Another consideration is your personal risk. Do you carpool? Does more than one person drive your car? Consider any factor that increases the possibility of an accident. Bill Jolicouer, vice president of personal lines for CUMIS General Insurance Co., Madison, Wis., says those are the kinds of questions drivers must ask themselves when considering liability insurance. And homeowners need to factor in "attractive nuisances" such as swimming pools, and must count summer or rental property as added "exposures" to risk, he says.
       "It's extremely important to think about," Jolicouer says. "It's a huge risk-management issue. And it's very important that when you determine what your liability insurance needs are, you're looking at your entire financial picture."
       That means looking at your assets through the eyes of a plaintiff's attorney. "If your net assets are such that there is the opportunity for a significant settlement to be made, then if you don't have adequate insurance your assets are still at risk," Jolicouer says. "Another way of saying it would be, What are you willing to risk losing?" Can you afford losing your automobiles? Can you afford losing your home? Can you afford having your wages garnisheed? "Even the individual who can [afford it], has to start thinking about the cost of purchasing insurance protection vs. the probability of loss," he says. "And they'll always find it less expensive to purchase insurance than it is to place their assets at risk."
Look at your assets through the eyes of a plaintiff's attorney.
       For Peter K., whose grandparents face devastating financial loss, there's an important lesson. "It's easy for a lot of bills to be racked up in property damage and injury claims, and potentially attorney fees as well," he says. "And it doesn't take a catastrophic accident to cause it to happen."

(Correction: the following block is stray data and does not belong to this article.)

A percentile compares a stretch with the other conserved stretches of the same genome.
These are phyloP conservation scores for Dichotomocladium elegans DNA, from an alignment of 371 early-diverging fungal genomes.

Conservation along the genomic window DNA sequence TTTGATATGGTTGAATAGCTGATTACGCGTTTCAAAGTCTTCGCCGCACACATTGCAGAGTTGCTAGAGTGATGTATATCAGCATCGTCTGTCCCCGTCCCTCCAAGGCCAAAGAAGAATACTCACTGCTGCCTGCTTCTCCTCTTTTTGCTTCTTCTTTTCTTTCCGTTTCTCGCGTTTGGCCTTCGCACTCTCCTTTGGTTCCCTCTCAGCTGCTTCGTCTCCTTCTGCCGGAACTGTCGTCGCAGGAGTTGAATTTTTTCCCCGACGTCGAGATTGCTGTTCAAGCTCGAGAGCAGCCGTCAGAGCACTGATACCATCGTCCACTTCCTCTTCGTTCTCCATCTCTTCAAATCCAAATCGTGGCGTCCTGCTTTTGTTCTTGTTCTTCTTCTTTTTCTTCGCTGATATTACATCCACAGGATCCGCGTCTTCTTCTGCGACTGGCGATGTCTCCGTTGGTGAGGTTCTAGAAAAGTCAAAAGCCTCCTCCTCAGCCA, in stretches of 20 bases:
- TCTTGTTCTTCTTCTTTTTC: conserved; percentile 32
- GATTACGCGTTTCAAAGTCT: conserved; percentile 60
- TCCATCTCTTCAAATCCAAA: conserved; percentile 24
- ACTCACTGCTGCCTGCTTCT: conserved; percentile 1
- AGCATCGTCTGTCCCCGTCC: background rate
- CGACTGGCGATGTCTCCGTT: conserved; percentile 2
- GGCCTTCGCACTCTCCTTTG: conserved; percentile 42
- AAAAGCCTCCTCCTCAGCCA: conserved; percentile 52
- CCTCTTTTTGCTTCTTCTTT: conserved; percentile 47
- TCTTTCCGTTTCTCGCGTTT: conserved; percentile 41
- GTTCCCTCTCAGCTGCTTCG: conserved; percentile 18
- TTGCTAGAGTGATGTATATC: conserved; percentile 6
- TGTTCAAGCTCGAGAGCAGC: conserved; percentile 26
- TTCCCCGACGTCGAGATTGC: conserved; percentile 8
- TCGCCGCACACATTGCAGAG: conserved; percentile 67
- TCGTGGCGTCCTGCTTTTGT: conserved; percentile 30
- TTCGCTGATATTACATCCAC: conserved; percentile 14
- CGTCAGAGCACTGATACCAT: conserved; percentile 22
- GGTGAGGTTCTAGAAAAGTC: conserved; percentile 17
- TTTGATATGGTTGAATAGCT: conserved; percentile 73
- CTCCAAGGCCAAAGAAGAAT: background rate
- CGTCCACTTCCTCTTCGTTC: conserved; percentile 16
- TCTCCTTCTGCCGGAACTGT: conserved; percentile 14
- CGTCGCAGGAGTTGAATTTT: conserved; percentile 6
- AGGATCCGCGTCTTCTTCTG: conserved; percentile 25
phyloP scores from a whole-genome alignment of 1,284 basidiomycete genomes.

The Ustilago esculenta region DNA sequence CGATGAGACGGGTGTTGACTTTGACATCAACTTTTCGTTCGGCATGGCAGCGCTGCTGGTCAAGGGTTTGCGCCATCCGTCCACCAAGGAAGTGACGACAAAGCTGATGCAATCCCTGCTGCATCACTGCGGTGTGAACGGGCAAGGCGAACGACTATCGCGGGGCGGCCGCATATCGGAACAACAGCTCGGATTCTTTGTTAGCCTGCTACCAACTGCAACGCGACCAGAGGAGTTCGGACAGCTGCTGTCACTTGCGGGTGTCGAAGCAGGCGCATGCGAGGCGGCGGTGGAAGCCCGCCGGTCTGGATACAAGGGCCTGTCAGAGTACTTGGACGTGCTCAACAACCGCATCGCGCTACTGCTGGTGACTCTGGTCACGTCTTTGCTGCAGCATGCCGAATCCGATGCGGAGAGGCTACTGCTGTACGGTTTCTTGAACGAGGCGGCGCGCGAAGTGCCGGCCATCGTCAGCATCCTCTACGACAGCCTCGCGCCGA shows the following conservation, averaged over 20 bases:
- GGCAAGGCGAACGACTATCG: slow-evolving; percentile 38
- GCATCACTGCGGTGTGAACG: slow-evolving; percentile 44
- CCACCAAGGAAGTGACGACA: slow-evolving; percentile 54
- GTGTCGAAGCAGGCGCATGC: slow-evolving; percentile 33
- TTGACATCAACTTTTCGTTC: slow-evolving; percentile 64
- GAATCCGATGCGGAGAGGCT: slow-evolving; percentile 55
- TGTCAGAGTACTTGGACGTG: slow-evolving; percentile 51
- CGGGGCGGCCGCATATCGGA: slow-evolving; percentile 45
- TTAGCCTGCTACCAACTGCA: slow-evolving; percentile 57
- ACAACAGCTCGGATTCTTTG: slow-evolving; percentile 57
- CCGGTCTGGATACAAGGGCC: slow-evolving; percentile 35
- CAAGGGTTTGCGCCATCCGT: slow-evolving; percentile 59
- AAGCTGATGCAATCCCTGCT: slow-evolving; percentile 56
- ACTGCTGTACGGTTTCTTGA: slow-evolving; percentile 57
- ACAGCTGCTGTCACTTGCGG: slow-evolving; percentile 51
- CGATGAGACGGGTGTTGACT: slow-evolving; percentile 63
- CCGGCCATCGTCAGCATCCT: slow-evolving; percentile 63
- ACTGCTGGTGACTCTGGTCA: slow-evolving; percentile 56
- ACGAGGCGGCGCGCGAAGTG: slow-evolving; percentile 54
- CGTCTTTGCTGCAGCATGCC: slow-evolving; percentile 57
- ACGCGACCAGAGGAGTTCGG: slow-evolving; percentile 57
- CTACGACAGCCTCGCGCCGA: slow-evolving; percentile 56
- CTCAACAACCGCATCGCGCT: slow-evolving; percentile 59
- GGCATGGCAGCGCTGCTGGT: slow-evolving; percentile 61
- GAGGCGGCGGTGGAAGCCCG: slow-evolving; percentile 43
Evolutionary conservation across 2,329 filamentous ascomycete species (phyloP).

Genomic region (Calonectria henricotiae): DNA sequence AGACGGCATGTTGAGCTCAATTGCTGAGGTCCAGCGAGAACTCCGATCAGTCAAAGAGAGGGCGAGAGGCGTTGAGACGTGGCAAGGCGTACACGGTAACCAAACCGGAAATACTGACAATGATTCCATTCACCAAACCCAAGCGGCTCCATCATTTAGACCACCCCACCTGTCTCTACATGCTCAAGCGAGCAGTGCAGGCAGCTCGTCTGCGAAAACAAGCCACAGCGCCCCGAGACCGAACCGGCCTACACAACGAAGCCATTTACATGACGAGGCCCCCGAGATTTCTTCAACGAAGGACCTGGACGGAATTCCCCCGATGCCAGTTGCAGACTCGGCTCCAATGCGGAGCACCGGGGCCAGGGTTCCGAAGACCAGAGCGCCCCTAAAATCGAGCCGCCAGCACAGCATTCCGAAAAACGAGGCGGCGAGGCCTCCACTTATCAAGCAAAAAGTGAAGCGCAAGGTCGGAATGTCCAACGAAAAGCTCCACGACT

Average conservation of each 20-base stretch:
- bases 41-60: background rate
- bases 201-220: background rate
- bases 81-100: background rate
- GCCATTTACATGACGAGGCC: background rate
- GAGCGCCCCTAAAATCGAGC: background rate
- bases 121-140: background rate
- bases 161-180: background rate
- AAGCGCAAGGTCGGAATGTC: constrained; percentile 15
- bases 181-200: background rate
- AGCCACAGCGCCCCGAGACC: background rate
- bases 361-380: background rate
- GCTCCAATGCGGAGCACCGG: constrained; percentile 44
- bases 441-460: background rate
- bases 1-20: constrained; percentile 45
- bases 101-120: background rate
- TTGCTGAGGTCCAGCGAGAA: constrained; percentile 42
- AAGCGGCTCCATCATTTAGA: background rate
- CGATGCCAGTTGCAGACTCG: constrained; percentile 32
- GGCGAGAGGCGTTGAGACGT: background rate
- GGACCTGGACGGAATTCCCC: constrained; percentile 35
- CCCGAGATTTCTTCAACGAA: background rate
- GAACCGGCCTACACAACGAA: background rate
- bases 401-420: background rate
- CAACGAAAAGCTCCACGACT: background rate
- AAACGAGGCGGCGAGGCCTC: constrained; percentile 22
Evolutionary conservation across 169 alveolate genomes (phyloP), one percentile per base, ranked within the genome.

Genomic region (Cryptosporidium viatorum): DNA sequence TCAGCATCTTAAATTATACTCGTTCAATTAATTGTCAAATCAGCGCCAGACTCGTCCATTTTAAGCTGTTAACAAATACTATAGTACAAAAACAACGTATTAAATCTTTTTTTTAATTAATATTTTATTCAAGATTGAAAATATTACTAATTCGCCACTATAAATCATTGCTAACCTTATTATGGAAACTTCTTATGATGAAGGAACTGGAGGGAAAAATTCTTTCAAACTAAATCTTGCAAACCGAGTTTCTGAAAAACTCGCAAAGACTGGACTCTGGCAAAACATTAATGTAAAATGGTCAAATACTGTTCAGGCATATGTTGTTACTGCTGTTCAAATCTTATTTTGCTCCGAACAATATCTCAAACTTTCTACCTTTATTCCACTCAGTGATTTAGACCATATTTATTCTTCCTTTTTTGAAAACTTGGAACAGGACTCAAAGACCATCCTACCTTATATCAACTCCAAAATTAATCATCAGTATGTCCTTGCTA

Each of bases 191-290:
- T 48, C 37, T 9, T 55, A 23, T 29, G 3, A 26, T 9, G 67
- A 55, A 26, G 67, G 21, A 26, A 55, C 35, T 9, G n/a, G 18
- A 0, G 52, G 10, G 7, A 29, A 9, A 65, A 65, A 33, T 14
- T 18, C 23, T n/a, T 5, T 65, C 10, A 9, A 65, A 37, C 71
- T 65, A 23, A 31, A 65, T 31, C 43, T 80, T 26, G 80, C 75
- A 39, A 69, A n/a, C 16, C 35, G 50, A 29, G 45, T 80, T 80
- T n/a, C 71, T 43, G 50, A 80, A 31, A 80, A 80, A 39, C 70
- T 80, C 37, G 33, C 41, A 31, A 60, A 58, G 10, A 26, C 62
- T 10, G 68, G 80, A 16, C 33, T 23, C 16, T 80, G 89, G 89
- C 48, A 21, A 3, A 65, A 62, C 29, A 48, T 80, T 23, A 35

U mbrella liability coverage can prevent an accident from destroying your financial life.
       Coverage from an umbrella policy kicks in when damages exceed liability coverage a regular policy provides. Generally, for bodily or personal injury liability, an umbrella policy provides liability protection for $1 million or more, says Dan Kummer of the National Association of Independent Insurers in Des Plaines, Ill. "They [umbrella policies] usually go up to $5 million, in $1 million increments," he says. "It's in addition to the coverage you already have. So if you have $500,000 in liability coverage on your home and your car, that umbrella goes over those coverages."
       The majority of insurance companies require a consumer to have a basic policy with the same company before taking on an umbrella policy. The cost is relatively minimal--often less than $200 per year for a $1 million policy. "It is a very, very small fraction [relative to the coverage] and will only kick in in those cases when you have a real serious problem, which is very few and far between," Kummer says.
       Kummer explains how easy it can be for damages to exceed regular coverage. "These days, if you get into an accident with your vehicle and you kill someone, the verdict could easily be in the millions of dollars. Umbrella policies have been around for a while, but a lot of people are focusing on them more now because of the liability verdicts that are coming down."